Characterisation of the E. coli HMS174 and BLR host cell proteome to guide purification process development

Disela, Roxana, et al. “Characterisation of the E. coli HMS174 and BLR host cell proteome to guide purification process development.” Biotechnology Journal (2023): 2300068.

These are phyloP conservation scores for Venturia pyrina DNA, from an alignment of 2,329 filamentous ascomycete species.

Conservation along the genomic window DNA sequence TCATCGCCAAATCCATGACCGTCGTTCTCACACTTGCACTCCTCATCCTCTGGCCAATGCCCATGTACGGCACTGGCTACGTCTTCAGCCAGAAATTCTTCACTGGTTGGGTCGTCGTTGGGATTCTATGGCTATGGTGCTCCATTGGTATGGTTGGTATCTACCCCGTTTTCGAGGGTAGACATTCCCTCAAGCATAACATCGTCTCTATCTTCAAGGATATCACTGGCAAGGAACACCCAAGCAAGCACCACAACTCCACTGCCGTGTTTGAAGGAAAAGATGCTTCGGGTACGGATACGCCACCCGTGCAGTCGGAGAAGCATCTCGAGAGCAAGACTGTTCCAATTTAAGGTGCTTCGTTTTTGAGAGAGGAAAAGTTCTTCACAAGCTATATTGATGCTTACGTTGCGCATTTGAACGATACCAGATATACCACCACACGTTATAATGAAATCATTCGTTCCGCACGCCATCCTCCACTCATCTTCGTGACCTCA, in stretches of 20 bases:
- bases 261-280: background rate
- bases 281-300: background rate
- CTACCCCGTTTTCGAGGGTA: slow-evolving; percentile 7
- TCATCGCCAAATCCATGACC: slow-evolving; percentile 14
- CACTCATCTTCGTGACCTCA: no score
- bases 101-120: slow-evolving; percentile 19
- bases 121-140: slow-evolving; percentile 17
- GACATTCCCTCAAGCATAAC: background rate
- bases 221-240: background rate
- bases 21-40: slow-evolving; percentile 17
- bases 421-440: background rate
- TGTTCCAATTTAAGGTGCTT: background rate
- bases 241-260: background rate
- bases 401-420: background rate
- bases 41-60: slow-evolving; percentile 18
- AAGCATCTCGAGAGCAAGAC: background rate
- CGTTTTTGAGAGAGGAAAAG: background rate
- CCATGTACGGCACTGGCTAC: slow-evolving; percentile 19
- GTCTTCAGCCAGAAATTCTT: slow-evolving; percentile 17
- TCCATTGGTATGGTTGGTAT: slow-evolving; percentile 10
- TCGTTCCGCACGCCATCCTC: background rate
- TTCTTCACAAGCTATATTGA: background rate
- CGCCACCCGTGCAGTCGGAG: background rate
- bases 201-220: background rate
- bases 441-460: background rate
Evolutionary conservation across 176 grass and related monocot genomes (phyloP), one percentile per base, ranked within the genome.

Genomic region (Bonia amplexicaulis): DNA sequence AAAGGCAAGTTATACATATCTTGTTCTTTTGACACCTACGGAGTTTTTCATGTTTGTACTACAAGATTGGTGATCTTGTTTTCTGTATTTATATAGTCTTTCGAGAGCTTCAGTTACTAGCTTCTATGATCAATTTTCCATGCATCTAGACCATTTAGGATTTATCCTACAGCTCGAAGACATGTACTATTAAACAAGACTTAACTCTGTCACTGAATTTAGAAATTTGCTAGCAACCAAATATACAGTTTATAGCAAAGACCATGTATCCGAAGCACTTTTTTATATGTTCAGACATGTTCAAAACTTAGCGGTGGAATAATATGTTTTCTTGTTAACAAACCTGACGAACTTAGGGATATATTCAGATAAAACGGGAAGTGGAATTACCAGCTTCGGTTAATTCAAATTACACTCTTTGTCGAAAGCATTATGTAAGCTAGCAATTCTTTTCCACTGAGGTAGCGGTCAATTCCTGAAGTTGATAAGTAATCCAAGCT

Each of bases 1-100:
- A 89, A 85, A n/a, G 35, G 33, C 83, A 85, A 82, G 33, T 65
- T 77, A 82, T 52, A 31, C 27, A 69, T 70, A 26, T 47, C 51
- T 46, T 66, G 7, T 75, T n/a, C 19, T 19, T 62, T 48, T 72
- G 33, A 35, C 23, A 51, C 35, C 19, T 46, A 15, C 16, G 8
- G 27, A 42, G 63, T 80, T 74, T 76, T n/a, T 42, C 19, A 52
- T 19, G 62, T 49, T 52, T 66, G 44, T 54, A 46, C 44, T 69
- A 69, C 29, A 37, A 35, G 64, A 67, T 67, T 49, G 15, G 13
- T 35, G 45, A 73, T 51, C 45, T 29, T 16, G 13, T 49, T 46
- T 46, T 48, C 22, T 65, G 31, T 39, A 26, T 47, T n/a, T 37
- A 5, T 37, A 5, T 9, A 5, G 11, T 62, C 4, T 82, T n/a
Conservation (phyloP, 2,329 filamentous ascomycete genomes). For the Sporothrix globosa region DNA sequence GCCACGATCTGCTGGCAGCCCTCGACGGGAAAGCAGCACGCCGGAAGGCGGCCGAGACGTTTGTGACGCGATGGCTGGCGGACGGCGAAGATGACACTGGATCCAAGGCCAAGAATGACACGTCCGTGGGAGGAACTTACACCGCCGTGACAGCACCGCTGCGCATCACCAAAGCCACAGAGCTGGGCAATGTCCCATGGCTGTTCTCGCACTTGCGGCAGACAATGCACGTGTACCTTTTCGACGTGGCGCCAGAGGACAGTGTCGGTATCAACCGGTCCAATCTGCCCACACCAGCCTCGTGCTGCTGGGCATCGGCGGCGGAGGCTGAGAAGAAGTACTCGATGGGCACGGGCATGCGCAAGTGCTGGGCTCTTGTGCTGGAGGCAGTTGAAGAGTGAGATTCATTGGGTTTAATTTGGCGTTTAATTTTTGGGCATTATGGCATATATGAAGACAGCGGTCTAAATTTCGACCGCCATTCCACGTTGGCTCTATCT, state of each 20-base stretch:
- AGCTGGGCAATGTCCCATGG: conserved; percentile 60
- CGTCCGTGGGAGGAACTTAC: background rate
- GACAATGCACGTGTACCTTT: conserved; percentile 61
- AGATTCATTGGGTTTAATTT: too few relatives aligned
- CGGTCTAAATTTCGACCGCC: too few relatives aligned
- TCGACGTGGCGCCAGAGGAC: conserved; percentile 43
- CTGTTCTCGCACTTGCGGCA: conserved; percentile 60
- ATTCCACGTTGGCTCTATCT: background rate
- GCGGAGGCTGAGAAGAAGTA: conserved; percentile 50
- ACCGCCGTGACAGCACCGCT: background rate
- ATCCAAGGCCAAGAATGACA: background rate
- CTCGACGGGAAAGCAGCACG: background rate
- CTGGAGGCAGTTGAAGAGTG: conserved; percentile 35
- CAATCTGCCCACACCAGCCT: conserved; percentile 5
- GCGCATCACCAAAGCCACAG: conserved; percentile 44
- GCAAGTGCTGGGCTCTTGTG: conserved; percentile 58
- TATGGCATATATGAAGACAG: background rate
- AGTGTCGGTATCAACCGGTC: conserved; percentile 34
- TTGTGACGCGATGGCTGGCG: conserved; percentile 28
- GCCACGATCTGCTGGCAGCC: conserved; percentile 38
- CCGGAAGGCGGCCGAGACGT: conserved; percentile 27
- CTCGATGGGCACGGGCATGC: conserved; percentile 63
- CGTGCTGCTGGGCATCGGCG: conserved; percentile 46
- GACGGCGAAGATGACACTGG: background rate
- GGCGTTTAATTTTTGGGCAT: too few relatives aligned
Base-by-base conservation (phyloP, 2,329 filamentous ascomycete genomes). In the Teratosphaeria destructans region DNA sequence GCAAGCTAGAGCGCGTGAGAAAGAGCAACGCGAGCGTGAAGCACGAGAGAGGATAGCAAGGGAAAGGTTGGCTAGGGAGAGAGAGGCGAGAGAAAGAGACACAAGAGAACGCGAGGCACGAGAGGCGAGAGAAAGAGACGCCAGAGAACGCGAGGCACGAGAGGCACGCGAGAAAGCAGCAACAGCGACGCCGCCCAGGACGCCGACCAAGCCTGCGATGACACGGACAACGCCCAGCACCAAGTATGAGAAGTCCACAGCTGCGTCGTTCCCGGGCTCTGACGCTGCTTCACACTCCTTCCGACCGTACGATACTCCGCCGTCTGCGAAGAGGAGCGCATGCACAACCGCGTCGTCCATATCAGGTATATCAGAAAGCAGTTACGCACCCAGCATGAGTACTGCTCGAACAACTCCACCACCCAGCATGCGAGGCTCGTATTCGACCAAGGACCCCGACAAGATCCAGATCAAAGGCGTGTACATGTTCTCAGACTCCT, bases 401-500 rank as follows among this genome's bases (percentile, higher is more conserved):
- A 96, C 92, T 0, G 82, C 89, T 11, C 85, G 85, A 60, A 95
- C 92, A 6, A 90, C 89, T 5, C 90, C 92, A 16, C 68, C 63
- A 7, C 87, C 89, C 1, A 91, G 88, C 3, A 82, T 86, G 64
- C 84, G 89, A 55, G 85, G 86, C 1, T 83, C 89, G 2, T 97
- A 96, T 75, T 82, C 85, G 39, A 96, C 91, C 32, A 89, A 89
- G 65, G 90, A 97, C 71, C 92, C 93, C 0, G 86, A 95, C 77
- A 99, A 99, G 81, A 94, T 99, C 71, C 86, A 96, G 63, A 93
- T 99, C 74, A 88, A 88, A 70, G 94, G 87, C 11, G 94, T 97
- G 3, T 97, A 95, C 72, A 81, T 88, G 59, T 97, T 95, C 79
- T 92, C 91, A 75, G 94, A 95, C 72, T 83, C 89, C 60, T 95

Mass-spectrometry-based proteomics is increasingly employed to monitor purification processes or to detect critical host cell proteins in the final drug substance. This approach is inherently unbiased and can be used to identify individual host cell proteins without prior knowledge. In process development for the purification of new biopharmaceuticals, such as protein subunit vaccines, a broader knowledge of the host cell proteome could promote a more rational process design. Proteomics can establish qualitative and quantitative information on the complete host cell proteome before purification (i.e., protein abundances and physicochemical properties). Such information allows for a more rational design of the purification strategy and accelerates purification process development. In this study, we present an extensive proteomic characterisation of two E. coli host cell strains widely employed in academia and industry to produce therapeutic proteins, BLR and HMS174. The established database contains the observed abundance of each identified protein, information relating to their hydrophobicity, the isoelectric point, molecular weight, and toxicity. These physicochemical properties were plotted on proteome property maps to showcase the selection of suitable purification strategies. Furthermore, sequence alignment allowed integration of subunit information and occurrences of post-translational modifications from the well-studied E. coli K12 strain.